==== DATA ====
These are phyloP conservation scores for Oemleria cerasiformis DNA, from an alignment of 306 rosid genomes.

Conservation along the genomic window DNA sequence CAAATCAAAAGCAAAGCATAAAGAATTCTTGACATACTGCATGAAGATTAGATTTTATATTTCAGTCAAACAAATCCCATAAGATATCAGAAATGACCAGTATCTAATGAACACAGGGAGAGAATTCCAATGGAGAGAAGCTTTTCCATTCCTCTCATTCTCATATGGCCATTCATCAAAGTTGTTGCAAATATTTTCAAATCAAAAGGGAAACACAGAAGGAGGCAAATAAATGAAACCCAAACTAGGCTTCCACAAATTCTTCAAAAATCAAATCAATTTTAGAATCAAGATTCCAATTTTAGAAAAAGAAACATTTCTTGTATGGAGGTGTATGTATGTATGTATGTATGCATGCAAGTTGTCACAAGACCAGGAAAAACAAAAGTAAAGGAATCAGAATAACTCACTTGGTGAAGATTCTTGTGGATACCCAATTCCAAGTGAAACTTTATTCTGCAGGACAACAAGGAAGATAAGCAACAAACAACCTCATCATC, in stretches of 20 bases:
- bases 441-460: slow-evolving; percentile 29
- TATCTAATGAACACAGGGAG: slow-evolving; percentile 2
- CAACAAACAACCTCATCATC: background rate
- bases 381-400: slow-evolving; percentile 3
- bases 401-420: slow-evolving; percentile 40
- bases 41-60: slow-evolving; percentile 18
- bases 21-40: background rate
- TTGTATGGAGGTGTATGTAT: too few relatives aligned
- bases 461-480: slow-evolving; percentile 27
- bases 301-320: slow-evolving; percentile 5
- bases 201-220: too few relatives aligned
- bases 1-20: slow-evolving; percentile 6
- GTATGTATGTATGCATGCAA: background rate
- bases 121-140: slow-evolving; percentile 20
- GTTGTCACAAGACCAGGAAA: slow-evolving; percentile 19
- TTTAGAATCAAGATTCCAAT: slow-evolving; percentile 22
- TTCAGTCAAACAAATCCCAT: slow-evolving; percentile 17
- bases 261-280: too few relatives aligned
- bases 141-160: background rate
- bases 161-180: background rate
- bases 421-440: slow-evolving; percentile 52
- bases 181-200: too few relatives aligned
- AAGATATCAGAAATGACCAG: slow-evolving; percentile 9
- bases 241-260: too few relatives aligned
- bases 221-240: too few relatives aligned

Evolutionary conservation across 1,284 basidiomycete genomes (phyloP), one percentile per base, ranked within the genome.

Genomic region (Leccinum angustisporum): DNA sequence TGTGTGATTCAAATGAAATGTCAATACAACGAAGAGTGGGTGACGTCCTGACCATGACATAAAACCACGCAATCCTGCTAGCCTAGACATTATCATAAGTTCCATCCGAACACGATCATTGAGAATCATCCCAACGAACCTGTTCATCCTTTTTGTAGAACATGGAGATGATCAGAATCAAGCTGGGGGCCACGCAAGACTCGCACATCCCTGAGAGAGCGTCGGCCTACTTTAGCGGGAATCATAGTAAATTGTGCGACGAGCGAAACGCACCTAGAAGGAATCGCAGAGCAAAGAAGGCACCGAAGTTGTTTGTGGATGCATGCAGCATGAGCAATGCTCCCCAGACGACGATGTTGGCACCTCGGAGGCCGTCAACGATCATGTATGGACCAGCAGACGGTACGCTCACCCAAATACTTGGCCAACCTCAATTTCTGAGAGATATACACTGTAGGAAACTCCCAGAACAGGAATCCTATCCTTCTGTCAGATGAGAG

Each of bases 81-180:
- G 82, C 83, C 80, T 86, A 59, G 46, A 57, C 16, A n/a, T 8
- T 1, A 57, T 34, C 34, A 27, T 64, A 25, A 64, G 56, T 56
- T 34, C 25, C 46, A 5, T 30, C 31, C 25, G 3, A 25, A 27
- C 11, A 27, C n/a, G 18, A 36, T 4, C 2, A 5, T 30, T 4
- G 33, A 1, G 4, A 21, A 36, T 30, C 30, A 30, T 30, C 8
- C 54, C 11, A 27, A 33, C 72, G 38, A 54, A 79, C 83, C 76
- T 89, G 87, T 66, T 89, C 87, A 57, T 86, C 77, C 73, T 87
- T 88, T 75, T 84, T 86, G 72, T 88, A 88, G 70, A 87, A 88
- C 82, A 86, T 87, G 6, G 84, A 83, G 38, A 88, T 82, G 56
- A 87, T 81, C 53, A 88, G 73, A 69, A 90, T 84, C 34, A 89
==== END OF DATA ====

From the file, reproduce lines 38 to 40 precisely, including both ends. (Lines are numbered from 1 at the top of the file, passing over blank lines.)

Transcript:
- T 88, T 75, T 84, T 86, G 72, T 88, A 88, G 70, A 87, A 88
- C 82, A 86, T 87, G 6, G 84, A 83, G 38, A 88, T 82, G 56
- A 87, T 81, C 53, A 88, G 73, A 69, A 90, T 84, C 34, A 89